Fair Go: Auckland Museum returns Vietnam medals after 42-year battle

Garth Bray
Source: Fair Go

In a rare move, Auckland War Memorial Museum has withdrawn three Vietnam War medals from its collection and handed them back to the family of the pilot who earned them.

"I'm so ever grateful, it means the world to me and to my family," Rosco Paterson told Fair Go, choking back the emotions.

He came to the Museum to accept his late father Douglas Paterson's Distinguished Flying Cross and two other Vietnam medals in a special handover witnessed by Fair Go.

"On balance, we've got a really good outcome for both the Museum and the family," said Museum Director of Collections David Reeves, who delivers the medals, ending a 42-year quest to have them returned.

Fair Go brought the problem to light on Anzac Day this year.

Squadron Leader Douglas Paterson was an RNZAF helicopter pilot attached to an Australian unit fighting in Vietnam in 1970. He risked his life to save a platoon of Australian soldiers.

The citation is online and tells a of a pilot who faced a hail of bullets many times to ensure his Anzac comrades could escape with their lives from a fight where they were outgunned and in peril.

That won him the Distinguished Flying Cross - but then it "was given away to a man who came and harassed my mother at a very serious of time of stress for her”, said Rosco, who's now also an RNZAF officer.

Widow Margaret Paterson says she was approached by medal collector Brett Mackrell soon after Douglas died in 1980.

“He told me that he looks at the death notices in the Herald, then he gets on to the widows,” Margaret told Fair Go.

“He started wanting Doug's medals, ringing me, calling, really being a nuisance, telling me about them and how now they'll be safe.”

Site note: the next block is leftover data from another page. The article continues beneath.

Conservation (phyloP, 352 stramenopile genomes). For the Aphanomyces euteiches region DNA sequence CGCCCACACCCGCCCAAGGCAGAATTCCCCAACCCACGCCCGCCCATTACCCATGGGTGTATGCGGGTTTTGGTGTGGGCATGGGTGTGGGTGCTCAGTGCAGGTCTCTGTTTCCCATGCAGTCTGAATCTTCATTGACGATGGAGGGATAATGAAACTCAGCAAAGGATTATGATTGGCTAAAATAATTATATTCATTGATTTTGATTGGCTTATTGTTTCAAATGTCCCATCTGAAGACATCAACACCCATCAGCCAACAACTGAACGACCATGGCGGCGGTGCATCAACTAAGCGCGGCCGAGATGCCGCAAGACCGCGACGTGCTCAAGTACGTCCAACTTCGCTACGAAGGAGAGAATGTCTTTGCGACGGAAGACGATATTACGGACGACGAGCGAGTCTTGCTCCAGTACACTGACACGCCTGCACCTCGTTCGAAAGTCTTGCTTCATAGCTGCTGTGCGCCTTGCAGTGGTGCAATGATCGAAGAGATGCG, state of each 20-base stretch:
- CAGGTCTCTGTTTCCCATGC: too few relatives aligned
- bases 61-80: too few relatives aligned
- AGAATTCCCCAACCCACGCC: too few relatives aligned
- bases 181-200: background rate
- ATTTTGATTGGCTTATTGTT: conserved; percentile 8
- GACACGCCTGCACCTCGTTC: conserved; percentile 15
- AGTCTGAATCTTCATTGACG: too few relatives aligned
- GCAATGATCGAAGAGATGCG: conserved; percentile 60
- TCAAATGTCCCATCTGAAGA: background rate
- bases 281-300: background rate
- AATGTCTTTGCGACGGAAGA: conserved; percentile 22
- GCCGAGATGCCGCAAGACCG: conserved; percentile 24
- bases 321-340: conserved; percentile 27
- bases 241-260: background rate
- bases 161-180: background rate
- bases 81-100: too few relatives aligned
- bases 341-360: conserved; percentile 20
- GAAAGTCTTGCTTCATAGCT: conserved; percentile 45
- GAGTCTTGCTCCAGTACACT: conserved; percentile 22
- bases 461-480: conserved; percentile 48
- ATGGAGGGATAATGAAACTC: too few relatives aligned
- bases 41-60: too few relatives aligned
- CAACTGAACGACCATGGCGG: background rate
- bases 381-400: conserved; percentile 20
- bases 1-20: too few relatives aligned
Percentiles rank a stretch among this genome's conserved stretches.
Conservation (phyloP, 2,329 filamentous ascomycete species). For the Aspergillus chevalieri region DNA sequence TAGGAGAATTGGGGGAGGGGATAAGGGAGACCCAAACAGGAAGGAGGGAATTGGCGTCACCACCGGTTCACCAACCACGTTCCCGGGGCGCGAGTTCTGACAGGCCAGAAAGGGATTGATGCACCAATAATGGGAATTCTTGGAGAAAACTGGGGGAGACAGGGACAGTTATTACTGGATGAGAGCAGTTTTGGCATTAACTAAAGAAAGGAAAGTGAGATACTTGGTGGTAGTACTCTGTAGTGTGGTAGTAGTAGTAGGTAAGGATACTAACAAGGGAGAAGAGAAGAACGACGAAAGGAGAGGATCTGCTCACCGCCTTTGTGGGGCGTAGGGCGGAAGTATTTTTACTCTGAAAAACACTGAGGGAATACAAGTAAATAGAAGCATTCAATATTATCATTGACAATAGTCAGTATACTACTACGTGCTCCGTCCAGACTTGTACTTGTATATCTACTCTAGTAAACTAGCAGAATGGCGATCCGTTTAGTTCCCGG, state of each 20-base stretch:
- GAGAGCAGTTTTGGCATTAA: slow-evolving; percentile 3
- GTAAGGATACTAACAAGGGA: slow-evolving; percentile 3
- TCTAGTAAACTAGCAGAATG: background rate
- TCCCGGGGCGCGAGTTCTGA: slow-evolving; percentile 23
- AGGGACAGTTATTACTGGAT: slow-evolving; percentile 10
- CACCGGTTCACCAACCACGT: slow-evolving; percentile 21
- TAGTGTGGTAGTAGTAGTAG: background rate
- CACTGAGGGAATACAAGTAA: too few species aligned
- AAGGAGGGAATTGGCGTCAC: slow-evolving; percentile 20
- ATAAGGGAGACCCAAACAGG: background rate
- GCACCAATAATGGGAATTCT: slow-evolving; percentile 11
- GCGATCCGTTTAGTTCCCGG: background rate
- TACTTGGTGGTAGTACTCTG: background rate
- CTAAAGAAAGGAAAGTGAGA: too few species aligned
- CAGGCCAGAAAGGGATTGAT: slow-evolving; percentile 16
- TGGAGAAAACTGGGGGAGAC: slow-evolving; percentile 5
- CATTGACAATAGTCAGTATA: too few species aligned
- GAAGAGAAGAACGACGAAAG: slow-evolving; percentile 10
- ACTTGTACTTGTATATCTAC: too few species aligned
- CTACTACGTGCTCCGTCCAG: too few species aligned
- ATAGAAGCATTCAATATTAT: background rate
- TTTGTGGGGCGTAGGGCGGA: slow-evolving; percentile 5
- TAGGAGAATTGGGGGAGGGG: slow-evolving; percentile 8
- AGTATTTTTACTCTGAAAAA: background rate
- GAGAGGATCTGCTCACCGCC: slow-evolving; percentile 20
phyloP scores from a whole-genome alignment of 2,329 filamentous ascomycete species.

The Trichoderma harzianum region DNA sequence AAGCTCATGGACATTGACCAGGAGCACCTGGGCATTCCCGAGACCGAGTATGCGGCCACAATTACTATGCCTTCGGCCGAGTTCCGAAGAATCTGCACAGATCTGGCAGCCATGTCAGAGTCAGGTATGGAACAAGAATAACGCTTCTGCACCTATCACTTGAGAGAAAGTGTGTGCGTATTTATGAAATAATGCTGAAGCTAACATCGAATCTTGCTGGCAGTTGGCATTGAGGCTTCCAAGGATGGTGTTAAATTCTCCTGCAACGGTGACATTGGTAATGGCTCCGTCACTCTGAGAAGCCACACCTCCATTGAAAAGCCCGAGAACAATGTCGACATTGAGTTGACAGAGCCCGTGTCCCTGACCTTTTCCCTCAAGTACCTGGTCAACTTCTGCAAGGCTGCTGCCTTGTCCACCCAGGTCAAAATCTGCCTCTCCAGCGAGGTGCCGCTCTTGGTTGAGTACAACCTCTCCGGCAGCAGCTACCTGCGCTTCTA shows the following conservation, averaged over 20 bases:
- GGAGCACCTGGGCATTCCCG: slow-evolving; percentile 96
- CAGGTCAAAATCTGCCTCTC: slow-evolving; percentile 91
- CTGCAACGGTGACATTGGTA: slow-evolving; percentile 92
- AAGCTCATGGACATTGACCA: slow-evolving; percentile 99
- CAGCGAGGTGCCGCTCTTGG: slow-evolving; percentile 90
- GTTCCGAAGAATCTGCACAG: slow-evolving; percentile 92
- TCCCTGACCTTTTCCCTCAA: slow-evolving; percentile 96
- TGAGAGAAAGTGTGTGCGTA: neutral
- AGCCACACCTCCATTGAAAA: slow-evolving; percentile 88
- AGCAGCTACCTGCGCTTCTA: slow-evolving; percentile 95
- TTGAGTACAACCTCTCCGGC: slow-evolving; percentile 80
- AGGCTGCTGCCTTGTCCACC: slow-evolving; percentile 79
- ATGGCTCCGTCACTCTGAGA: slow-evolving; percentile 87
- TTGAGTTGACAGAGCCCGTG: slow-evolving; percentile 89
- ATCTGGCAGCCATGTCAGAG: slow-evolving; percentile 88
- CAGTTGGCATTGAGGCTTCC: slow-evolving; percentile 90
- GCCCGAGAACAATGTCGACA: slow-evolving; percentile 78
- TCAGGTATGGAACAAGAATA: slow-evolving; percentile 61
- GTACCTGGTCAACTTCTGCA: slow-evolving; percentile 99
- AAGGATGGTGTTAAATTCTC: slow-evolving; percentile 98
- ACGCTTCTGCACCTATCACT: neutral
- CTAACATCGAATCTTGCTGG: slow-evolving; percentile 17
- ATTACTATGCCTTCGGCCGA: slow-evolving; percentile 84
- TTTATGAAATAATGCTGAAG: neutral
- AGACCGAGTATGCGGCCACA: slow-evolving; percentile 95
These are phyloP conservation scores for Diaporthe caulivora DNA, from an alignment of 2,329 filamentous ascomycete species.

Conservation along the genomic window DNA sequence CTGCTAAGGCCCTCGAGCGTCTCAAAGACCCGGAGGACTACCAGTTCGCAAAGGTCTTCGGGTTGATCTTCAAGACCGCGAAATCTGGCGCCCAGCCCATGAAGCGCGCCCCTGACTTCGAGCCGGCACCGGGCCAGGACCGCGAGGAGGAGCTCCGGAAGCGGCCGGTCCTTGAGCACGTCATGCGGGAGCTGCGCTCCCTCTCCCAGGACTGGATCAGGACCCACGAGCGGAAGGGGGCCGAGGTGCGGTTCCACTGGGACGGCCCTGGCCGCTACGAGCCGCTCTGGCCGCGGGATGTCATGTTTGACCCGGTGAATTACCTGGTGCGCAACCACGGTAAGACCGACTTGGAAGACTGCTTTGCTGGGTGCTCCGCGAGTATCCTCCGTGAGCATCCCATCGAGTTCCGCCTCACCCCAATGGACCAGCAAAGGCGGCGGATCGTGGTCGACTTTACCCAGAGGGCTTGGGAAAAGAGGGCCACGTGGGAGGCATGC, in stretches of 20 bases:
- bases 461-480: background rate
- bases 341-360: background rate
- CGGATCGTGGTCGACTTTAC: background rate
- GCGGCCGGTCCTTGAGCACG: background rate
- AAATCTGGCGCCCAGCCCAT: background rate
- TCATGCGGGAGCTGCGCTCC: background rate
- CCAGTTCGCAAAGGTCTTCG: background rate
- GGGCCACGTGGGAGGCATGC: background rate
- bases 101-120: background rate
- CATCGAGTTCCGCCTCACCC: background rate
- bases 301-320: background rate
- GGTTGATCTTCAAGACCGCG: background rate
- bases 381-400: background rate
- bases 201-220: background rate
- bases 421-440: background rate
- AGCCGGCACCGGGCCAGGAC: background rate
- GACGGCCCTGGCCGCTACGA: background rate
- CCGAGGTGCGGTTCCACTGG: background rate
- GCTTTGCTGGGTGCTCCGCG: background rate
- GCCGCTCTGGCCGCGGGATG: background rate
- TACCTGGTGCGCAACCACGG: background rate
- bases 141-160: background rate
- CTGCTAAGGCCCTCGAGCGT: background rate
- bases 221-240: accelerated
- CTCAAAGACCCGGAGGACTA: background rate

Collector Brett Mackrell disputed that.

“It was not pressure. It was always an open invitation.”

But there was a sense of purpose, Mackrell explained, to preserve history.

“We've lost a lot of our history where widows have just said nope that's it bang, and out it's been turfed."

Rosco later tried to get the medals back from Mackrell, who insisted on a short-term loan only and required that his mother sign over ownership to him first.

Under duress, Margaret did so. Mackrell gifted the medals to Auckland War Memorial Museum, which accepted at the time that he had the right to do so.

"They are incredibly important and from a conflict that isn't so well documented," Reeves told Fair Go.

"Our curatorial team were keen to have them as part of the Museum's collection to be available for the telling of those stories."

And keen to keep them. In 2018 the Museum Trust Board turned down a request to formally de-accession the medals - that is, to remove them from the collection and hand them back.

Rosco had been building a case for years, getting support from retired veterans who had reached senior ranks in the Defence Force and from his MP, Health Minister Chris Hipkins.

But promises from the museum to meet and talk were only belatedly kept after Fair Go got involved.

Reeves apologised to Rosco and his family for the clumsy way that had been handled.

"New information comes to light and you adjust your view," Reeves said.

Rosco said the change has allowed his family to start afresh with the museum. His family has paid for, and gifted, a duplicate set of seven medals to the museum, along with a treasured scrapbook of wartime photos that present Douglas's story.

"I'm just so ever grateful to everyone that's been involved, everyone that's supported me and to the Museum for returning them but especially to you guys at Fair Go," Rosco said.

"You brought the new information to light and put on a very professional show so that everyone had a solid look at it and it managed to return the medals to the family."

Auckland War Memorial Museum curators are prepared to look at other cases where families make a claim on items in the collection, but they warned the bar is still high.

It's planning a refreshed medal display in Pou Maumahara, the Museum's War History gallery, which will be ready for ANZAC Day next year and include the story of Douglas Paterson's skill and bravery in Vietnam.

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